The fact that several group scenes are poorly composited against fake-looking backdrops is certainly distracting, but it’s hardly a death knell compared to the film’s more pressing dramatic problems. Few characters but Bayard seem to have their own internal worlds or their own lives and personalities outside of his orbit. The exceptions to this include his dedicated assistant and occasional romantic interest Tom (Gus Halper), and a suave but conflicted married man with whom he starts a secret love affair, Elias Taylor (Johnny Ramey). But since nearly every frame outside the confines of Bayard’s home is filled with dozens of other organizers, comprising a multi-ethnic coalition standing in solidarity, this proves to be a bit of a problem. Outside of his apartment — which plays host to a handful of intimate moments — things happen in Rustin simply because they happened in real life. They’re presented here with little sense of causality stemming from character decisions.
Take, for instance, when political activist Dr. Anna Arnold Hedgeman (CCH Pounder) raises an objection to the march’s lack of female speakers, quite late into the 106-minute runtime. Her complaint seems to emanate from nowhere in particular, since neither Hedgeman’s perspective nor the shape of the march’s lineup had ever entered the movie’s purview until this moment. Then, just as quickly as the issue arises, it is just as quickly resolved, without much on-screen discussion, let alone any revelations about the march, its formation, or the limitations of Bayard’s perspective.
The film pays little heed to the unfolding drama of putting such an enormous event together with so many cooks in the kitchen. What’s more, when the march does finally come around, the movie builds to a visual and emotional crescendo that never actually arrives. Rustin is no Selma; in fact, it’s the anti-Selma. Where Ava DuVernay’s King biopic similarly built its story around a single event (the Selma to Montgomery march), it unfurled its plot and political mechanics through rigorous dramatic inquiry into its characters. In Rustin, the March on Washington unfolds like a foregone conclusion, from which pre-ordained character moments trickle out, landing without impact.
By the end, not only is the enormousness and historical weight of the march entirely glossed over — its size and scale are never fully seen, its emotional weight never felt — but Bayard’s story seems to peter out in this moment too. His tale of balancing his political and personal lives finds little resolution by the time Rustin reaches its sudden ending. It’s as though he were a mere pawn to a moment in time, which is the very notion the film sets out to subvert. Instead, its narrative structure ends up sweeping him back under the rug of history. In which case, it’s a good thing Domingo is as magnetic as he is, because without him, nothing about the movie would stick in one’s memory.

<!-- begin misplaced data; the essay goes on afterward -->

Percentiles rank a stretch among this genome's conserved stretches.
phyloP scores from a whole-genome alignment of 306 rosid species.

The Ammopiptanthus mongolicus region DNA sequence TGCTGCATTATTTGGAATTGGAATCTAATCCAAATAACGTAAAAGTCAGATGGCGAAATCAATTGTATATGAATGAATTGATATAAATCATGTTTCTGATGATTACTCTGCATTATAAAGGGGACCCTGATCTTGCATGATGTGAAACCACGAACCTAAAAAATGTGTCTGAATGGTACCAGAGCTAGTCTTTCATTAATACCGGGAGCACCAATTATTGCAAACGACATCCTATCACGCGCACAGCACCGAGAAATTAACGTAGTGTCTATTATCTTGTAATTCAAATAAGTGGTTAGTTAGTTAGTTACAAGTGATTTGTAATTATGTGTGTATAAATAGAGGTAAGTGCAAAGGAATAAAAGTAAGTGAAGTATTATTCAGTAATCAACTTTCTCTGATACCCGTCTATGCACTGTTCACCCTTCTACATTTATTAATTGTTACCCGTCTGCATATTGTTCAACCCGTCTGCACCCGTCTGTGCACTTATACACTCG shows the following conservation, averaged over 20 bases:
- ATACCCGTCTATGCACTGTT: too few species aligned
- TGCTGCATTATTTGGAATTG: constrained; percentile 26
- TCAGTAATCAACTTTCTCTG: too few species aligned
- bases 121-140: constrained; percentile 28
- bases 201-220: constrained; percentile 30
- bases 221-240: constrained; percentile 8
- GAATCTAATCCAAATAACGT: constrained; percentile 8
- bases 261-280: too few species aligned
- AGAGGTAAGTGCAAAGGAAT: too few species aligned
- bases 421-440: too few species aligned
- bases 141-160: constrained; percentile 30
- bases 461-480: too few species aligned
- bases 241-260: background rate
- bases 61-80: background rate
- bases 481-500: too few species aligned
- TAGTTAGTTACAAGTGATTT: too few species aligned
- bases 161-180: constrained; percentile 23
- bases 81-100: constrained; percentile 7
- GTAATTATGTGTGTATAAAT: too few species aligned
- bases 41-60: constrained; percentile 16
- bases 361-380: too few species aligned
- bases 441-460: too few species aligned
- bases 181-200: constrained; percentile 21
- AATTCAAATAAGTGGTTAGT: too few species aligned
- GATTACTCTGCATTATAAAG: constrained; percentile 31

Colman Domingo delivers a performance for the ages.
Credit: David Lee / Netflix
Two entwined elements keep Rustin from falling apart completely: that it plays out like a political procedural, and that each procedure is anchored by Domingo’s presence. The former wouldn’t be nearly as intriguing without the latter.
With a wide, enticing grin made up of cracked teeth (courtesy of police batons), Bayard displays relentless wit, and has a tongue sharp enough to cut anyone down in half with his pointed punchlines. (When a young man at a party tries to lure him into a fight by calling him “irrelevant,” he diffuses the argument by responding: “It’s Friday night, I’ve been called worse.”) Domingo’s magnetism is scientific, two-fold, precise. He repels every other Type A personality in the room, or anyone who might butt heads with him, while attracting those taken in by his specific brand of uncompromising pontification. He’s like Martin Luther King Jr., but without the sheen and refinement, making him oodles of fun to watch.
But what really separates Domingo’s performance is the way he fashions all these external idiosyncrasies into a kind of armor, the cracks in which he flashes the camera’s way on occasion. As a man in his fifties, Bayard is far beyond caring what other people think of him, for better or worse; this infects his personal relationships too. But you can also trace, through Domingo’s expressions, and his delivery of even the most jovial lines, the painful journey it took to get him to this unapologetic place.
When the political forces around him finally close in, weaponizing his personal life against him, he reaches an emotional precipice that forces him to decide just how much he wants to include other people in his relentless pursuit of justice. It’s a delicate dramatic conundrum, one that Domingo navigates in heart-wrenching fashion, but it’s also sandwiched by scenes and shots that fail to accentuate this dilemma. Lighting, pacing, blocking — the tools that might help Bayard’s journey radiate outward, into a tangible cinematic fabric that’s more felt than merely observed — all fall by the wayside, until each scene becomes an inert and haphazard mess that skips from close-up to close-up, none of which are particularly intriguing except for Domingo’s.
Domingo shines so brightly that it’s unfair, considering how dull everything around him ends up being. It makes his performance look more radiant and accomplished by comparison, though it also ends up feeling like a major injustice that no other element of Rustin rises to a level anywhere comparable to his. He’s an island unto himself — an unfortunate irony, since Bayard’s story is all about people coming together.
Rustin was reviewed out of NewFest. It is currently in select theaters and will premiere on Netflix Nov. 17.